If you have chronic glomerulonephritis or chronic kidney failure, you might benefit from joining a support group.
A support group can provide both sympathetic listening and useful information. To find a support group, ask your doctor for a recommendation or contact the National Kidney Foundation to find the chapter nearest you. Preparing for your appointment You'll likely start by seeing your primary care doctor.
If lab tests reveal you have kidney damage, you might be referred to a doctor who specializes in kidney problems nephrologist. What you can do To get ready for your appointment, ask if there's anything you need to do ahead of time, such as limit what you eat and drink.
Then make a list of: Your symptoms, including any that seem unrelated to your kidneys or urinary function, and when they began All your medications and doses, including vitamins or other supplements that you take Your key medical history, including any other medical conditions and family medical history Questions to ask your doctor Take a family member or friend along, if possible, to help you remember the information you're given.
For glomerulonephritis, some questions to ask your doctor include: How badly do my kidneys seem to be affected? What tests do I need? Is my condition likely temporary or chronic?
Will I need dialysis? I have other medical problems. How can I manage them together with this condition?
What restrictions do I need to follow? Should I see a specialist? Are there brochures or other printed material that I can have? What websites do you recommend? Don't hesitate to ask other questions. What to expect from your doctor Your doctor is likely to ask you questions, such as: Have your symptoms been continuous or occasional?Glomerulonephritis is a group of diseases that injure the part of the kidney that filters blood (called glomeruli).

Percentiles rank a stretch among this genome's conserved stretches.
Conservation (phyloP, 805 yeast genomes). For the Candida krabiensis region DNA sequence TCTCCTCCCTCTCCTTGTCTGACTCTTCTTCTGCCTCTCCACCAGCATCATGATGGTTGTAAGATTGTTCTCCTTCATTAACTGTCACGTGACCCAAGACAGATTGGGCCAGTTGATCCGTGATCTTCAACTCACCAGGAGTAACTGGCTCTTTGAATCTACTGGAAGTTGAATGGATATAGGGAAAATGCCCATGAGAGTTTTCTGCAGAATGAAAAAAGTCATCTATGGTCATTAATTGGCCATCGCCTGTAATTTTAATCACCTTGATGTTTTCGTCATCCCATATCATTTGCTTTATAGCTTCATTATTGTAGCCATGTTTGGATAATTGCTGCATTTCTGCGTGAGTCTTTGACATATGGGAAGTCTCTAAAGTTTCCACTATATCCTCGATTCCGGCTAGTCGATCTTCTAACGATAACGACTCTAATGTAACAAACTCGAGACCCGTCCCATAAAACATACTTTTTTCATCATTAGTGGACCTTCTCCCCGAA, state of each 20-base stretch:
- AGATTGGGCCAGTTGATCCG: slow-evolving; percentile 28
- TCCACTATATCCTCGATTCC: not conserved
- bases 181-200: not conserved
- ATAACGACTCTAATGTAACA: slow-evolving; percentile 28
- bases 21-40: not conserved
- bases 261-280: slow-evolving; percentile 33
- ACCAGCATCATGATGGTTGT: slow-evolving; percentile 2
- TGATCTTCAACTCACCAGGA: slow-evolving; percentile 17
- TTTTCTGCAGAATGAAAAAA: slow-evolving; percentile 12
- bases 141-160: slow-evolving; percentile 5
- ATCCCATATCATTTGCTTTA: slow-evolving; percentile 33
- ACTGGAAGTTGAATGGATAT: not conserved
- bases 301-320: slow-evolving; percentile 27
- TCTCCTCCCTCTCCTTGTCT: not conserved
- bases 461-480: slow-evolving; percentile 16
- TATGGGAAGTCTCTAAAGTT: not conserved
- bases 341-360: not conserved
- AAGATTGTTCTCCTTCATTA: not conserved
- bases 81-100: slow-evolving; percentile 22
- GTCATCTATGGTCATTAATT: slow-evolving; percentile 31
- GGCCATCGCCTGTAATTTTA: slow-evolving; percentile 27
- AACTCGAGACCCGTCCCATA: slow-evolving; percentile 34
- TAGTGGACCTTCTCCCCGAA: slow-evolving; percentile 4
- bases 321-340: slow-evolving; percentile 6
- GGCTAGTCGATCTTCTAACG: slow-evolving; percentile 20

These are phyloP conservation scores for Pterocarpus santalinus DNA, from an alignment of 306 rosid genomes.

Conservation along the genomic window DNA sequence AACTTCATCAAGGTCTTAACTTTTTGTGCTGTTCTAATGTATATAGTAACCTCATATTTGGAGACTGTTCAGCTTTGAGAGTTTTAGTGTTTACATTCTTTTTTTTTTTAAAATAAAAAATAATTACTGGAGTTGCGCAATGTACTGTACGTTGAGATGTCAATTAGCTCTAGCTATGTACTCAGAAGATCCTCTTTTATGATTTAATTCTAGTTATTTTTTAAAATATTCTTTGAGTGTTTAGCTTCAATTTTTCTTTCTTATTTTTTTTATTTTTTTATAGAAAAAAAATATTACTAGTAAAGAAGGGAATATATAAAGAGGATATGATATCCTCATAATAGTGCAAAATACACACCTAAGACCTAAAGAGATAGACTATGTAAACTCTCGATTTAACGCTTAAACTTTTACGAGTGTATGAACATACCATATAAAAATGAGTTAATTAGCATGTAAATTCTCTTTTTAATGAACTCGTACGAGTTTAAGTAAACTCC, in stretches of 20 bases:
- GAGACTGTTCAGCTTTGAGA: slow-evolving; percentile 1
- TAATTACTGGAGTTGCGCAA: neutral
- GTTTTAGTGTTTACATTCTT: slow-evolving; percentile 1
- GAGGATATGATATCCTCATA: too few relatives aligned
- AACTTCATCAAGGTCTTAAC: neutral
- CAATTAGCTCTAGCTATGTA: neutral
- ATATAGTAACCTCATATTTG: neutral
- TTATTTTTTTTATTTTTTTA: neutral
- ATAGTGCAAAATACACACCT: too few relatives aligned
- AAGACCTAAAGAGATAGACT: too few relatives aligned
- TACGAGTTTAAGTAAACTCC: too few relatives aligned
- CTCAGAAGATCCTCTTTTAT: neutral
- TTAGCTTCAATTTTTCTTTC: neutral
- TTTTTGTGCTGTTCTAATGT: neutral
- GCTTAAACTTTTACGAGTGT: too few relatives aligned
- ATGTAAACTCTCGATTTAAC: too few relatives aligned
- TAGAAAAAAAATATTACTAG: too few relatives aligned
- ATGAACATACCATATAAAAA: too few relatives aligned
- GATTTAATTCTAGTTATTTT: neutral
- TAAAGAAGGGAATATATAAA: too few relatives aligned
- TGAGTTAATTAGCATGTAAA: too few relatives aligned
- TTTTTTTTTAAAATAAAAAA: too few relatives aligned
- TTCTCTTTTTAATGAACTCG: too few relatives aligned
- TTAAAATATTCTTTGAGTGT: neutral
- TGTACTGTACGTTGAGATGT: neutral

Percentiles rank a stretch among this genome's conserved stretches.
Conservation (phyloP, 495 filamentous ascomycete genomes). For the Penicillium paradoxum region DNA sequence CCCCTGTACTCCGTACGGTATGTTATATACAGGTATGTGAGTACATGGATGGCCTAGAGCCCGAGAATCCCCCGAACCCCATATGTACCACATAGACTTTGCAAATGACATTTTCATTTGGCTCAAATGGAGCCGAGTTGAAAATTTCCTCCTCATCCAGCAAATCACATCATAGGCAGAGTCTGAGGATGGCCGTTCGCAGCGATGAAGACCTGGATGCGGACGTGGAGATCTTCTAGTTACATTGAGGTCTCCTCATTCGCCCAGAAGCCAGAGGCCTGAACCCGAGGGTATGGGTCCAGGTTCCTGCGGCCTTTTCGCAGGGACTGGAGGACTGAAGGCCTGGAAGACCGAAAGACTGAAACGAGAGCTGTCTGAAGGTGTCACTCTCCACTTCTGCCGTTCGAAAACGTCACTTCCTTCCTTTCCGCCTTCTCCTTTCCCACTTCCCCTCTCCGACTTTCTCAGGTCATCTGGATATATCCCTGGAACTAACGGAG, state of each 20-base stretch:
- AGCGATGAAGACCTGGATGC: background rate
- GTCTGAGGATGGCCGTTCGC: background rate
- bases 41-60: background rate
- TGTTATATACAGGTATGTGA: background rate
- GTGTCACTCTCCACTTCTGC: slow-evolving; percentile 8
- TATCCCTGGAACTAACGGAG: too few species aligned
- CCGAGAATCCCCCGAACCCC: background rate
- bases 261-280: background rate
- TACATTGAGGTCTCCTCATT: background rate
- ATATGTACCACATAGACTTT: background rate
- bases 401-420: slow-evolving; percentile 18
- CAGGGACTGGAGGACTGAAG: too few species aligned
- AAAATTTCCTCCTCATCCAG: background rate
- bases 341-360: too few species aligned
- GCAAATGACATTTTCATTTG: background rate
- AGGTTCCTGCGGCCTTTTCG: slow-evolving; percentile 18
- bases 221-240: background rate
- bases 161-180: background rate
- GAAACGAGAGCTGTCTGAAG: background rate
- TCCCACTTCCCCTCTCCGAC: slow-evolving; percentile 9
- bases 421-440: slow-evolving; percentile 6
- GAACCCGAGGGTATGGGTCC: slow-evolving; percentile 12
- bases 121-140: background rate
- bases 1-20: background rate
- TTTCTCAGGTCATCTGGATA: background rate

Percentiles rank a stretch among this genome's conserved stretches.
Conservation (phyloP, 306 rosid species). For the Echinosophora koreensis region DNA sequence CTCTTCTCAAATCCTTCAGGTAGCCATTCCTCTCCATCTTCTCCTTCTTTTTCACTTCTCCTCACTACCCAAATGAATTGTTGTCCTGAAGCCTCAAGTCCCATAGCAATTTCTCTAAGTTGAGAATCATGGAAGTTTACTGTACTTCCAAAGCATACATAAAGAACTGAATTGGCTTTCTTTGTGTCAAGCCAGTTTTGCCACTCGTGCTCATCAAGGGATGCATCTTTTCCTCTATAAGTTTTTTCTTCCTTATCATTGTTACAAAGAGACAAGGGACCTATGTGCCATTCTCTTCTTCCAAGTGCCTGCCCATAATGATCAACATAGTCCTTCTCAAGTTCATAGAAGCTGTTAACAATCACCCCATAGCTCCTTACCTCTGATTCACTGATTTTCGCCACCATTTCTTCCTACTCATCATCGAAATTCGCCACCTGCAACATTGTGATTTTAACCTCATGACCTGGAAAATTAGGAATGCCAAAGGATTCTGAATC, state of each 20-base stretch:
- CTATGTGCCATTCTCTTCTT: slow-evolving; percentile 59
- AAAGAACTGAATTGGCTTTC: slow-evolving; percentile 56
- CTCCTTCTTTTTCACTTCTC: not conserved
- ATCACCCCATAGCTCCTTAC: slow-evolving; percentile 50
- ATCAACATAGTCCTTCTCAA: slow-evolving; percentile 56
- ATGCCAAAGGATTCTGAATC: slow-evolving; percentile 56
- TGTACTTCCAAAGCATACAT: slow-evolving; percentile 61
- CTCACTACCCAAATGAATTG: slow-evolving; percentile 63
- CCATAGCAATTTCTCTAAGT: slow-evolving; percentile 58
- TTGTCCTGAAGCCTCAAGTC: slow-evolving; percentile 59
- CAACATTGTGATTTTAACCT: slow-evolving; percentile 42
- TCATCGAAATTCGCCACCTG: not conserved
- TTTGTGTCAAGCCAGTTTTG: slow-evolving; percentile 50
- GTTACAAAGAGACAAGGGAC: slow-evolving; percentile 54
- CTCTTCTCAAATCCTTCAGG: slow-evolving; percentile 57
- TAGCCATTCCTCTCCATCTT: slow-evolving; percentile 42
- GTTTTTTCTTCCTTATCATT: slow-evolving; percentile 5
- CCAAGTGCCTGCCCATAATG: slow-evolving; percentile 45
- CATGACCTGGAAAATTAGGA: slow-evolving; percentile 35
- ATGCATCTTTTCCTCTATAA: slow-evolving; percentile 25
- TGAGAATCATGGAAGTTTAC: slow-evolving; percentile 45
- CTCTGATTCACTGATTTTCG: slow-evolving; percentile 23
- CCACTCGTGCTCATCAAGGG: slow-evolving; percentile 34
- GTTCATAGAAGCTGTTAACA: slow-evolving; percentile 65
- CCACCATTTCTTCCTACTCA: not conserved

Other terms you may hear used are nephritis and nephrotic syndrome. When the kidney is injured, it cannot get rid . Glomerulonephritis can come on suddenly (acute) or gradually (chronic). Glomerulonephritis occurs on its own or as part of another disease, such as lupus or diabetes.
Severe or prolonged inflammation associated with glomerulonephritis can damage your kidneys. Glomerulonephritis (GN) is inflammation of the glomeruli, which are structures in your kidneys that are made up of tiny blood vessels. These knots of vessels help filter your blood and remove.
Glomerulonephritis is a group of diseases that injure the part of the kidney that filters blood (called glomeruli). Other terms you may hear used are nephritis and nephrotic syndrome. When the kidney is injured, it cannot get rid of wastes and extra fluid in the body.
If the illness continues, the. Nov 06, · Acute glomerulonephritis (GN) comprises a specific set of renal diseases in which an immunologic mechanism triggers inflammation and proliferation of glomerular tissue that can result in damage to the basement .
Symptoms. Signs and symptoms of glomerulonephritis depend on whether you have the acute or chronic form and the cause. Your first indication that something is wrong might come from symptoms or from the results of a routine urinalysis.